Xander wrote on 5/24/2009, 8:11 PM
For me, I get frequent out-of-memory crashes using 32bit mode or just plane old crashes. It is not there to speed up anything.

The more tracks of video you composite together, 32bit mode should render them at a higher quality than 8 bit. The more Video FX you apply, 32bit mode should help with the final quality.

To improve rendering and playback speed, supposedly the 64 bit version of Vegas should help, however, it still currently lacks some features that make it usuable - at least in my Cineform intermediate workflow.

In AE, you get a 16bit mode, which I find to be a good compromise between quality and rendering speed.
Mikeof7 wrote on 5/24/2009, 11:40 PM
Thanks for the detailed response, Xander.
ingvarai wrote on 5/25/2009, 12:06 AM
...what can it do for me?
If you open Project properties, and toggle 8 / 32 bit and invoke Apply each time, you will see a significant quality improvement in the 32 bit mode. USe the preview window to see this. If you also have applied the Sony Levels FX (or tohther FXes too), the difference is striking.

Marc S wrote on 5/25/2009, 12:07 AM
I tried it in the new 9.0 trial and it crashed my system just like in 8.0. I wish they would stop advertising a feature that does not work. In AE on the other hand it can give much cleaner results on some effects.
farss wrote on 5/25/2009, 1:05 AM
If you're seeing a "signifcant quality improvement" in the preview window I suspect you're doing something wrong.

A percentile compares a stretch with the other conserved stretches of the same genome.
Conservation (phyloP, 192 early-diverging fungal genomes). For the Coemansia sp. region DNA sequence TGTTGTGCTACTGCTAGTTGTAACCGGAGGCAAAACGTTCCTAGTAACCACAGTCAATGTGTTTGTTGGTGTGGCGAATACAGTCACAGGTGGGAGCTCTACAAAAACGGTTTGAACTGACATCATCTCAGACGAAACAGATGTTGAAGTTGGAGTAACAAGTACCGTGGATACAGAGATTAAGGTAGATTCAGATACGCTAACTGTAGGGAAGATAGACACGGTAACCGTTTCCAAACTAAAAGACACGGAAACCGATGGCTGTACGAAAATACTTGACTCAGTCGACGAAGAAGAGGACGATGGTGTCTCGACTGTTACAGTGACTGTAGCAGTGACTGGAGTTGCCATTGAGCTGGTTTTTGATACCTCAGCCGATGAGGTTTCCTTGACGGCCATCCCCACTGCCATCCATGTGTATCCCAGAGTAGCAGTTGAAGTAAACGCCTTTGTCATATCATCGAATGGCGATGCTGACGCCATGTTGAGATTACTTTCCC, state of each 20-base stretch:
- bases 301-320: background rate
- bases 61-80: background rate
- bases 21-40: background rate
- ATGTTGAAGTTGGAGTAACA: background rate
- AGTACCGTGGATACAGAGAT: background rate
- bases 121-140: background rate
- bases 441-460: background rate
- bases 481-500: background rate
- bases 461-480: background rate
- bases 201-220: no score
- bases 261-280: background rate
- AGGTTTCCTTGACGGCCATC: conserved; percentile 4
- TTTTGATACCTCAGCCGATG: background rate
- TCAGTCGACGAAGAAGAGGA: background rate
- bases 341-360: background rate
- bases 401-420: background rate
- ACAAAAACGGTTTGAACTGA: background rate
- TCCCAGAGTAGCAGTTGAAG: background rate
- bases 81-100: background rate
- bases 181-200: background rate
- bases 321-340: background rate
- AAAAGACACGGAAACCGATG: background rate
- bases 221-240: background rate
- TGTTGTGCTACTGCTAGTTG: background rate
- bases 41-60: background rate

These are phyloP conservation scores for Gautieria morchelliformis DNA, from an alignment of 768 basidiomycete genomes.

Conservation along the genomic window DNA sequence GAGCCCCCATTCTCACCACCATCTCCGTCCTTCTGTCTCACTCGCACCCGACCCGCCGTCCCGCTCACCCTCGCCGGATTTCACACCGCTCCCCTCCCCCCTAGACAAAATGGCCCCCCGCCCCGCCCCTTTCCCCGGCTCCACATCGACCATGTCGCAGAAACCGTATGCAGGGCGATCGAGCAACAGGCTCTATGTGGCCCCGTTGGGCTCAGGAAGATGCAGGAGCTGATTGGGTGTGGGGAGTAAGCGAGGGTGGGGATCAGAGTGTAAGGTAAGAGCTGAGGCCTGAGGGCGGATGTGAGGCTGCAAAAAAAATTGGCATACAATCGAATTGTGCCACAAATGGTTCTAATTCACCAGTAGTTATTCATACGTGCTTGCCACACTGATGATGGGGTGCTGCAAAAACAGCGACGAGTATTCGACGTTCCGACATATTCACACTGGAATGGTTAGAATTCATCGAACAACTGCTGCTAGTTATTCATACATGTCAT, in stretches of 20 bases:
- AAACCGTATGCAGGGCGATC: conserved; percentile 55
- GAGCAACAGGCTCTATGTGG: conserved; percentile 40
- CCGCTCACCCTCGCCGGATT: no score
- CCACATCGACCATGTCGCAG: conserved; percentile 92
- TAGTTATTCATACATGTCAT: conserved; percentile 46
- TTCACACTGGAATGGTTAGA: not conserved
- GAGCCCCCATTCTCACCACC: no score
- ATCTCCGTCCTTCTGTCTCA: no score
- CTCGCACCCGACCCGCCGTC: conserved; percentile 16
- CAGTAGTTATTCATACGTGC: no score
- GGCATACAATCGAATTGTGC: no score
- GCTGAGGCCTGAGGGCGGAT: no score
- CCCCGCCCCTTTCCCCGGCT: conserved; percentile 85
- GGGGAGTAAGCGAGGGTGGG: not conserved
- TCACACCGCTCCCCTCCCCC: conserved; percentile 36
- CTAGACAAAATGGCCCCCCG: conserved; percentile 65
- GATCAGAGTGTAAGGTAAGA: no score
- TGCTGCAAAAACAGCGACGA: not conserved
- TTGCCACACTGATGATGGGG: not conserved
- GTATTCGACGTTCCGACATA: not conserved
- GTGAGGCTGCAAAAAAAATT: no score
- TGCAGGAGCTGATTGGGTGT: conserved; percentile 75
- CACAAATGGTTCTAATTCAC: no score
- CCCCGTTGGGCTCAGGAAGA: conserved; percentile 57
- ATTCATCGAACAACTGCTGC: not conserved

Grazie wrote on 5/25/2009, 1:42 AM
I suspect you're doing something wrong.
Ah, go on, Bob, give him a clue? Why don't yah?

Kinda like - "If you keep hitting your thumb with a 5lb hammer, and it hurts, I suspect you are doing something wrong"

Bob, too precious . . .

farss wrote on 5/25/2009, 2:01 AM
"Ah, go on, Bob, give him a clue? Why don't yah?"

Sure but I was hoping he'd come back and explain what benefit he thought he was getting. That's why I said "suspect" because there can be benefits. Anyways...

In 32 bit mode in Vegas 8 the levels get shifted, the video may appear better due to an increase in saturation. This is incorrect, see this article by Glenn Chan. There's also an update for V9 here that explains the two 32bit modes.

Pretty much switching to 32bit mode gains you very little for most video processing. It will increase render times and requires more RAM.

Hope I got that right :)

Grazie wrote on 5/25/2009, 2:28 AM
Y'see? Wasn't that bad? - Bob, you have a wealth of tech experience - just tell us!

Youse a great Bloke!

farss wrote on 5/25/2009, 3:10 AM
"Youse a great Bloke!"

Ya not too shabby yourself you know.

Blushing Bob.

GlennChan wrote on 5/25/2009, 10:22 AM
The main benefit is so you can get better-looking cross dissolves and compositing.


*You don't actually need 32-bit to get better looking cross dissolves... use the SMLuminance plugin.
ingvarai wrote on 5/25/2009, 12:00 PM
>If you're seeing a "signifcant quality improvement" in the preview window I suspect you're doing something wrong

What wrong? I do see a dramatic change. Here:
1) Drop AVCHD MTS on the time line
2) Toggle 8 / 32 bit